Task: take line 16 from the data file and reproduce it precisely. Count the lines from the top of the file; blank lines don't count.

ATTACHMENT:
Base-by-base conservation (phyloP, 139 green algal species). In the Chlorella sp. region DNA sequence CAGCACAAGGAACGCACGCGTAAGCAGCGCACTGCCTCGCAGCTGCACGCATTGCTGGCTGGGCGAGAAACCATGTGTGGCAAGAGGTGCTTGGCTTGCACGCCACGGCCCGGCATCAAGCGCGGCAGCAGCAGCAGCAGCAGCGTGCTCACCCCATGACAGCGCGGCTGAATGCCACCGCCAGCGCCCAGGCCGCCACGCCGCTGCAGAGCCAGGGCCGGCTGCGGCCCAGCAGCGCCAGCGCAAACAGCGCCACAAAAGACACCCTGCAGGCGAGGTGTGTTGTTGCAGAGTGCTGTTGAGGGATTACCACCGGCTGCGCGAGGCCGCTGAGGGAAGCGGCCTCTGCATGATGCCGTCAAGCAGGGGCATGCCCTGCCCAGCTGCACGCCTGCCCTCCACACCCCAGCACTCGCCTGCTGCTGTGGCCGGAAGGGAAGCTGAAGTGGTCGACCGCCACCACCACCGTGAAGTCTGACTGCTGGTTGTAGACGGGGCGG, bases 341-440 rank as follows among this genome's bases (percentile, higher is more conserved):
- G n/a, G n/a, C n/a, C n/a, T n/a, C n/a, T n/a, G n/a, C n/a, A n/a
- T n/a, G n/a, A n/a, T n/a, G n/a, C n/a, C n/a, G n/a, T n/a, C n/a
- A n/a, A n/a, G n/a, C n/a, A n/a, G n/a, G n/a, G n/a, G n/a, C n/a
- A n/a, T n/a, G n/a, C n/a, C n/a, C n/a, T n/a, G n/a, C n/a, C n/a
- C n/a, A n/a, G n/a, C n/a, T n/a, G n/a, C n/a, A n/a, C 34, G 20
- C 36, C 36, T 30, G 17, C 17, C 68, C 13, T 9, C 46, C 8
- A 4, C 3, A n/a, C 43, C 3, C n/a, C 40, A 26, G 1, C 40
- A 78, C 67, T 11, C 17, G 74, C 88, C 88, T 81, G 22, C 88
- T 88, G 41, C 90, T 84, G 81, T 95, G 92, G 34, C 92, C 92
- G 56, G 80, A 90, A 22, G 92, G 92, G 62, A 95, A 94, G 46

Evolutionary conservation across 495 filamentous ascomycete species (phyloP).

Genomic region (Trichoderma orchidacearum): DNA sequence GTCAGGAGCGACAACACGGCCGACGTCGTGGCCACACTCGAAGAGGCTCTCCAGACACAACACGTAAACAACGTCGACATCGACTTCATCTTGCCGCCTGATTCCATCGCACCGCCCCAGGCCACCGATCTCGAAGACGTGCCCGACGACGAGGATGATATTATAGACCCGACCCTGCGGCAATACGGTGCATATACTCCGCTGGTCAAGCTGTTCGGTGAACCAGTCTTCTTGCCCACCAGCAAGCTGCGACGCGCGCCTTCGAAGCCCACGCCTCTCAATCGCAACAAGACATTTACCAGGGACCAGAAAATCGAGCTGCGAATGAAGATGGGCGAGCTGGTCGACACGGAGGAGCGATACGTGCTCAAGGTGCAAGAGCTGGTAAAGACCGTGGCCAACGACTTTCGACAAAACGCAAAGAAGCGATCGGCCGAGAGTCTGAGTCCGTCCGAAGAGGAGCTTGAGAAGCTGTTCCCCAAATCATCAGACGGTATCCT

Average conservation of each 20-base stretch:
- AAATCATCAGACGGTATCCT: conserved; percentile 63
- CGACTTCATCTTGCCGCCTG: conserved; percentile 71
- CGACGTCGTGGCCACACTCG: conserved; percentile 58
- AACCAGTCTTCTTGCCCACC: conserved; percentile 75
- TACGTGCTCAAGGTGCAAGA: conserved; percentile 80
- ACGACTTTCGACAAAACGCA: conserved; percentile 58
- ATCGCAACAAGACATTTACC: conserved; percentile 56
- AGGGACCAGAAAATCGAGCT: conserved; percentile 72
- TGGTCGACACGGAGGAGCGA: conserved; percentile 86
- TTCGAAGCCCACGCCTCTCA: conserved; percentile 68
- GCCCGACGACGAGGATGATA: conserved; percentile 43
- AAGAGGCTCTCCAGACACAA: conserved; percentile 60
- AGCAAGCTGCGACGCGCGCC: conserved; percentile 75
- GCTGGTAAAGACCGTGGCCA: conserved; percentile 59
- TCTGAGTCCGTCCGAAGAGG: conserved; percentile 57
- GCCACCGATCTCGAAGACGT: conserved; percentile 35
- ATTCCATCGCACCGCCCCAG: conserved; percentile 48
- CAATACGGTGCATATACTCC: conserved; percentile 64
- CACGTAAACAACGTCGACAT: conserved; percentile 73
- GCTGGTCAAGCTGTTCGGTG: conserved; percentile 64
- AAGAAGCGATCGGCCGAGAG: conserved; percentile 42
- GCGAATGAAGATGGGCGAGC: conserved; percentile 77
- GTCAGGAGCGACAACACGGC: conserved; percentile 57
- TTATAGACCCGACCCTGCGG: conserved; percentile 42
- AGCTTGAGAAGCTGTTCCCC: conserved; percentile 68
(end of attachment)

- CGACTTCATCTTGCCGCCTG: conserved; percentile 71